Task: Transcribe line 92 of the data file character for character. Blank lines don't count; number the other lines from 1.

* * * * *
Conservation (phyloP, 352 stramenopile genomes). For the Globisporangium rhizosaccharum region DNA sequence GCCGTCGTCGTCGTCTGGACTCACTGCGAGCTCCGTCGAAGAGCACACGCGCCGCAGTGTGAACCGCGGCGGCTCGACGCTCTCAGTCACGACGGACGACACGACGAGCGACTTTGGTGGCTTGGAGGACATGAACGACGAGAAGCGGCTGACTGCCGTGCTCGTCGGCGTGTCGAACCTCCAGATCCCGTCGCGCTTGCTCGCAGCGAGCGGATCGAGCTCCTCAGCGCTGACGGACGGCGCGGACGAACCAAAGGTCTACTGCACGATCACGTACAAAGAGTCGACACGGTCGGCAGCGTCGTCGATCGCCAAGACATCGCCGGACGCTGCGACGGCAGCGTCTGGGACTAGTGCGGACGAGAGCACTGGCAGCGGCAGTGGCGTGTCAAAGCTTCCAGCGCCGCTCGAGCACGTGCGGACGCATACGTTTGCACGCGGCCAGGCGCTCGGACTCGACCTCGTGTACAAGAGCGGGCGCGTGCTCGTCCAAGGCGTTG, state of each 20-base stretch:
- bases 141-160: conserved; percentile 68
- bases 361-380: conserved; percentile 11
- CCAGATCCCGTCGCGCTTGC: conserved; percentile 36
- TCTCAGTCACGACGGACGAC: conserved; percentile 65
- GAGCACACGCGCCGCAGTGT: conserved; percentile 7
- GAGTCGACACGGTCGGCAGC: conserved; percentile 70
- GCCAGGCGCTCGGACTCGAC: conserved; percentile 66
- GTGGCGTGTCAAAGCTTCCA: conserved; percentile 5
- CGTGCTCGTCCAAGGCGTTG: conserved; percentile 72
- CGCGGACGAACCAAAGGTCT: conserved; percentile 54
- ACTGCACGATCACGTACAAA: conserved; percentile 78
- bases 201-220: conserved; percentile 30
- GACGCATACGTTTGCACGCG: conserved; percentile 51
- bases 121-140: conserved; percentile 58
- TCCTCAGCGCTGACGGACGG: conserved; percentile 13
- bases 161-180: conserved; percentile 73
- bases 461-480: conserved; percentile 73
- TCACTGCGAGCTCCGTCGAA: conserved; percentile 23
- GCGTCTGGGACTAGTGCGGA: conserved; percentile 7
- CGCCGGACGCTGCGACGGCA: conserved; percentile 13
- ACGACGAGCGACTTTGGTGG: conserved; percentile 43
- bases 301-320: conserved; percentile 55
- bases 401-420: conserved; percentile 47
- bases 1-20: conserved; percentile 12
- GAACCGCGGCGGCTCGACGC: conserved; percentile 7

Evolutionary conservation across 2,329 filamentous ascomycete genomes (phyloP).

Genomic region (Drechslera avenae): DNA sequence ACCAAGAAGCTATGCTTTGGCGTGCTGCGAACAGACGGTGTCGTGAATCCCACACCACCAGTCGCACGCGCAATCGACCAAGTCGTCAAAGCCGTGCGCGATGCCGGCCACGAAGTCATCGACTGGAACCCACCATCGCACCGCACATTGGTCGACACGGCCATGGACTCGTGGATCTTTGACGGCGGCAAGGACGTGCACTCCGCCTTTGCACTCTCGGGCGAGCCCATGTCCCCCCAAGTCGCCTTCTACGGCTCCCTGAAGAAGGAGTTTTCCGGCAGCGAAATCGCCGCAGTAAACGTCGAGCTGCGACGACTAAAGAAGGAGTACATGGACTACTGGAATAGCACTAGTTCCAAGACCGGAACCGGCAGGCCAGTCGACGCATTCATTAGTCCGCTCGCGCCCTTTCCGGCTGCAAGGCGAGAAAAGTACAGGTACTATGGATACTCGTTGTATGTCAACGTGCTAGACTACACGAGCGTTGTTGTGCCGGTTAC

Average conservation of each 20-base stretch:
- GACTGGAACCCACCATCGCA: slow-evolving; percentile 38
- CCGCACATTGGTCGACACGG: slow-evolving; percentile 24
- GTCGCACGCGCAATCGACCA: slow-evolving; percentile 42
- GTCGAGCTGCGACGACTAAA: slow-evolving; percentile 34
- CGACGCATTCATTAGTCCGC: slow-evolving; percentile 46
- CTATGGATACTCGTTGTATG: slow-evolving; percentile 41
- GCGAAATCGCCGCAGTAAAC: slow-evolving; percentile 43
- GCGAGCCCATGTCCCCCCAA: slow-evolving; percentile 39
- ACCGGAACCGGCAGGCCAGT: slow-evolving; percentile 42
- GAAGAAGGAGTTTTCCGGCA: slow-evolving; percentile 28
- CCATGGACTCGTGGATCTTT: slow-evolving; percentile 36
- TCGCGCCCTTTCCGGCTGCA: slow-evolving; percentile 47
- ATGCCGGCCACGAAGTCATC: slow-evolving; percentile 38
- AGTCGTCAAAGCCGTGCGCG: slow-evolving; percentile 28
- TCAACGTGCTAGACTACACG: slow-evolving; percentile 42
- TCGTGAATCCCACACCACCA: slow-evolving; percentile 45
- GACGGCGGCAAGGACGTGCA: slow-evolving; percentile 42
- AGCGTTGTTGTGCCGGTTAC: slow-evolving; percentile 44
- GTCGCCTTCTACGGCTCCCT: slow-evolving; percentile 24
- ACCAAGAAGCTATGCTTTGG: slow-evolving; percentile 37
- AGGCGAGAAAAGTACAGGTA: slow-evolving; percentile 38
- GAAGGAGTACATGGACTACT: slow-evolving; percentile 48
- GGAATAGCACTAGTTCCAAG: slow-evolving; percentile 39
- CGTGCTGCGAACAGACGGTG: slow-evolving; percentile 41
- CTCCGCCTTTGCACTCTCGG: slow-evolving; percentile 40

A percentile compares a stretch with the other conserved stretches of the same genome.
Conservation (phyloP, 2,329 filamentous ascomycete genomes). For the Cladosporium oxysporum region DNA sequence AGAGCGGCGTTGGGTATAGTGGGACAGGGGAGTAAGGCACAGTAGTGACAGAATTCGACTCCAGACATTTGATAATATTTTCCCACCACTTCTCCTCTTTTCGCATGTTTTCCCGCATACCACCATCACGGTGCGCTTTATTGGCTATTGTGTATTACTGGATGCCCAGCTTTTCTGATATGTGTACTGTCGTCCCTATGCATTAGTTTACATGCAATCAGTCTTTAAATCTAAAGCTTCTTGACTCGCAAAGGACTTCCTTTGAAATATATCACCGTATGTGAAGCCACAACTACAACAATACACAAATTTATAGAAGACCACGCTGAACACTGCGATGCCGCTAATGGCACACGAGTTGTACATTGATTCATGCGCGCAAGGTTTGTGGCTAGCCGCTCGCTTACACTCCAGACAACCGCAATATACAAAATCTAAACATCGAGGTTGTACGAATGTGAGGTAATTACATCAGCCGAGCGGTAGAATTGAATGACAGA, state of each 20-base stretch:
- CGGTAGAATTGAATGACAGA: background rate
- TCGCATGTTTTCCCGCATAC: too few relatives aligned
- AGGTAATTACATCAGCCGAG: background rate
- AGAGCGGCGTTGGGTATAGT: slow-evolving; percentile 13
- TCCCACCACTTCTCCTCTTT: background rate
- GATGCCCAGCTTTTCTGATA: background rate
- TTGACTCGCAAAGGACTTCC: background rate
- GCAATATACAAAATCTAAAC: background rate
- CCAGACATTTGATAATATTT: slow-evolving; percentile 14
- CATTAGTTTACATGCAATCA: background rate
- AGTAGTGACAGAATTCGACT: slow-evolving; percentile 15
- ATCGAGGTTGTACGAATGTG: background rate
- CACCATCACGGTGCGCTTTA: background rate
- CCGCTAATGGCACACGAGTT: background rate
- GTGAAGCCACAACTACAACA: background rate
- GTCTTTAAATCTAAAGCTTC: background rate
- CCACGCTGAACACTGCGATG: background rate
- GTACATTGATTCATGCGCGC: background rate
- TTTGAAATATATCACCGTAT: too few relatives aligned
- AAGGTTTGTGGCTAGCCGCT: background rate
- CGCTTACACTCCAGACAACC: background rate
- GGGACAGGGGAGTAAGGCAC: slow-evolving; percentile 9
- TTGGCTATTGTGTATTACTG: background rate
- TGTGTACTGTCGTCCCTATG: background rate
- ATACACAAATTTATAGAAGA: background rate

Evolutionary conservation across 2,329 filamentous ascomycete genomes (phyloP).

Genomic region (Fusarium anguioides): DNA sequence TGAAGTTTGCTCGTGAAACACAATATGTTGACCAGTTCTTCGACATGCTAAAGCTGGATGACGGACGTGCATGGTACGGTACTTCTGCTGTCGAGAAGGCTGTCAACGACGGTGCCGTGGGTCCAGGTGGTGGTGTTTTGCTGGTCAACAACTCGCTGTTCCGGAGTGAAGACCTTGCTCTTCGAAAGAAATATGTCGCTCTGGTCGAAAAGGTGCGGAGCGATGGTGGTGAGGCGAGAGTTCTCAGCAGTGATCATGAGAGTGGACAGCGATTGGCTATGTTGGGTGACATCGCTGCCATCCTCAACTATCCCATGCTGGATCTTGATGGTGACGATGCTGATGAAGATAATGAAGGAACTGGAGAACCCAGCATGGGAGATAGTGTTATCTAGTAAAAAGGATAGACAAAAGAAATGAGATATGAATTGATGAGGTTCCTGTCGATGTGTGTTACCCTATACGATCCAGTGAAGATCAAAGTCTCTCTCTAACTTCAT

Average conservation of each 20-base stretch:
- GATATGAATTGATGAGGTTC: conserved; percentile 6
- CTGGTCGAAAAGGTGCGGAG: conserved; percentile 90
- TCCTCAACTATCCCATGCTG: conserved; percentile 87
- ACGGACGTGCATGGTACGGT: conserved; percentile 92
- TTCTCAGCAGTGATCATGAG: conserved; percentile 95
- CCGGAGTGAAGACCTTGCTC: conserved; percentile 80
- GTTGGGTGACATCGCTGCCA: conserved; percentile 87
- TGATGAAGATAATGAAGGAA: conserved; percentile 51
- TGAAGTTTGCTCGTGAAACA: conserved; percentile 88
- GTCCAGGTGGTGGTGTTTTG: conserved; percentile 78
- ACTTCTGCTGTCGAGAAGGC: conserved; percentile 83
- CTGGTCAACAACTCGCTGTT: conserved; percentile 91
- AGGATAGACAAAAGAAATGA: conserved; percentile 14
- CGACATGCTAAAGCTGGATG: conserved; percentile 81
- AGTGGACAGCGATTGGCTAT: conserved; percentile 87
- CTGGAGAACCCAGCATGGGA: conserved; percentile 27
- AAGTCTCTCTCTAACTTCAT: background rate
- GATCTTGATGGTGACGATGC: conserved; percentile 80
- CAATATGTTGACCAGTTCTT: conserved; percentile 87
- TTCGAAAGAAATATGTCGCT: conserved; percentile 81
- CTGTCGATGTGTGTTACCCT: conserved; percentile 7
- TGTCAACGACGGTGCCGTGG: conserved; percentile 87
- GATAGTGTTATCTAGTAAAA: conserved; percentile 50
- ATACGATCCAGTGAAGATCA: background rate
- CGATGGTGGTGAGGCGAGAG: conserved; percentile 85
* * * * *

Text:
- TGATGAAGATAATGAAGGAA: conserved; percentile 51